Finally, what seems like the longest month of the year is over, but traditionally, it’s today – the first Monday in February – when most UK employees take a day off sick.
The combination of a heavy weekend following the first pay day since Christmas and the end of ‘Dryanuary’ is thought to be the main reason for calling in sick. However, another theory is that many employees are attending interviews after spending January applying for a new job.
In a 2018 survey by People Unboxed, 27% of UK workers said they thought it was OK to call in sick when they weren’t really ill, making the UK the ‘sickie capital’ of Europe. But what’s your excuse, and will there be consequences from your boss?
What’s your excuse?
The worst excuses for calling in sick in 2018 have not yet been revealed, but according to the Employment Law Advisory Services, the top 10 worst excuses in 2017 were:
I have to move house today and only found out last night
I’ve broken my fingernail and my finger is sore
My daughter has booked for me to go to the Emmerdale set today as a Christmas gift
There’s a mouse in my kitchen, I’m terrified of it and have to find a way to get out
I fell off a stepladder while getting boxes out of the loft and injured my arm. I could have broken the fall but didn’t want to damage the Christmas decorations
I’m unable to come to work today as the sun is making me feel sick
My dog has heatstroke
I’ve got indigestion
I’m too sunburnt
I went to a wedding over the weekend and am still too hungover
Obviously any of the above would warrant raised eyebrows from your line manager, but certainly the sun-related at this time of year!
Research from AXA PPP Healthcare has found that the most acceptable reason not to go to work is flu, with four in 10 bosses believing that excuse; while just one in five bosses consider a headache or migraine to be serious enough to take a day off work.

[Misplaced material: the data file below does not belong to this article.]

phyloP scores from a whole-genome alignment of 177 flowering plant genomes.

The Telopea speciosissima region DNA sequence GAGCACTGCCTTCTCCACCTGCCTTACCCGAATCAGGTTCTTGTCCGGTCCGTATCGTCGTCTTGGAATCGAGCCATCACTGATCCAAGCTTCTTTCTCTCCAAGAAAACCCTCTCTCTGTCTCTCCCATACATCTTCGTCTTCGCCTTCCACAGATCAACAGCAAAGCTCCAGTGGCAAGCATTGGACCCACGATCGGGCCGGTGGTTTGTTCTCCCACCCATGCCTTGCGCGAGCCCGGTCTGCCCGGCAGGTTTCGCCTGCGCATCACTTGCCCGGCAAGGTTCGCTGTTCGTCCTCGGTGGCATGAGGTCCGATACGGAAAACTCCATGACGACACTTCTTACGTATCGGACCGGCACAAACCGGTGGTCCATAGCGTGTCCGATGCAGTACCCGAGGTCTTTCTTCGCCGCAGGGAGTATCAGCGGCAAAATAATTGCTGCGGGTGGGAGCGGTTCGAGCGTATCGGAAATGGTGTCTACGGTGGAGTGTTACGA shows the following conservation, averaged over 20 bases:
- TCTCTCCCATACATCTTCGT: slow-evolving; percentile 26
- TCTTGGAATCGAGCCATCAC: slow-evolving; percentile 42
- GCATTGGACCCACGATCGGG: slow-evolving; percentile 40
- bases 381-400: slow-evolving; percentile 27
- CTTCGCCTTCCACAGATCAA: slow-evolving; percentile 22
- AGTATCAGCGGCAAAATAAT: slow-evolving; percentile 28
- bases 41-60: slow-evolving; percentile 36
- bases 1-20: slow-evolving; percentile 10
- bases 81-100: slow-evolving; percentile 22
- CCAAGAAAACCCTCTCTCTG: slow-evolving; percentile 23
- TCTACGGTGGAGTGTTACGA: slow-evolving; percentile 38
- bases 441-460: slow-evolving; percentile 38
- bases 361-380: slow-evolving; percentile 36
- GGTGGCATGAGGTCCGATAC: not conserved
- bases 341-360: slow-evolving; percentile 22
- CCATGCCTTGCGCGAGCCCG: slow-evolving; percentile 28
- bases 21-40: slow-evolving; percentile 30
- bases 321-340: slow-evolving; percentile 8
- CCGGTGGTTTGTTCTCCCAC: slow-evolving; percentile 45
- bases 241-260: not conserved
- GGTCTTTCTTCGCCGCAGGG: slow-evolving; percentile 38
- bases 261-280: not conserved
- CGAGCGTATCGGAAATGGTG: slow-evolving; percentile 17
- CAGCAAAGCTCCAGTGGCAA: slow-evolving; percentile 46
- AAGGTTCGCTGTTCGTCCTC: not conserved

This doesn’t bode well for 23% of people in the UK who suffer from migraines. The National Migraine Centre found that 50% of sufferers fear losing their job because employers are not supportive of their condition, yet stress, computer screens and long working hours are said to be the main causes.
Other non-physical ailments are often lied about when people pull a sickie too. Employees are almost six times more likely to give another reason if they are suffering from stress, anxiety or depression.
So while National Sickie day makes light of sneaking in the odd duvet day, it does highlight the need for employers to firstly trust their team and take their sickness seriously.
Proving that you’re telling lies about being ill is not an easy task, so if you don’t make a habit of it, and are truly not well, then you probably have nothing to worry about. Even if your boss has their doubts deep down, there is not much they can technically or legally do about it.
That being said, if you’re a ‘serial sickie’, then you could be putting your job on the line. When employers suspect staff of lying about why they have taken a sick day, they will usually turn to social media and other means to obtain evidence that you’re not being truthful. If they can prove you have lied, this could amount of gross misconduct and instant dismissal!
Maybe think twice about making that call today unless your reasons are genuine. Remember to check your contract too, because you might have wages deducted.
Suzanne Sherriff MIRP
Suzanne leads a team dealing with temporary jobs. Having started her recruitment career in 2005, she has over a decade of recruitment experience. Suzanne works across all of the agency’s core industries on temporary, contract and interim roles. She places a big emphasis on delivery and accountability and never gives …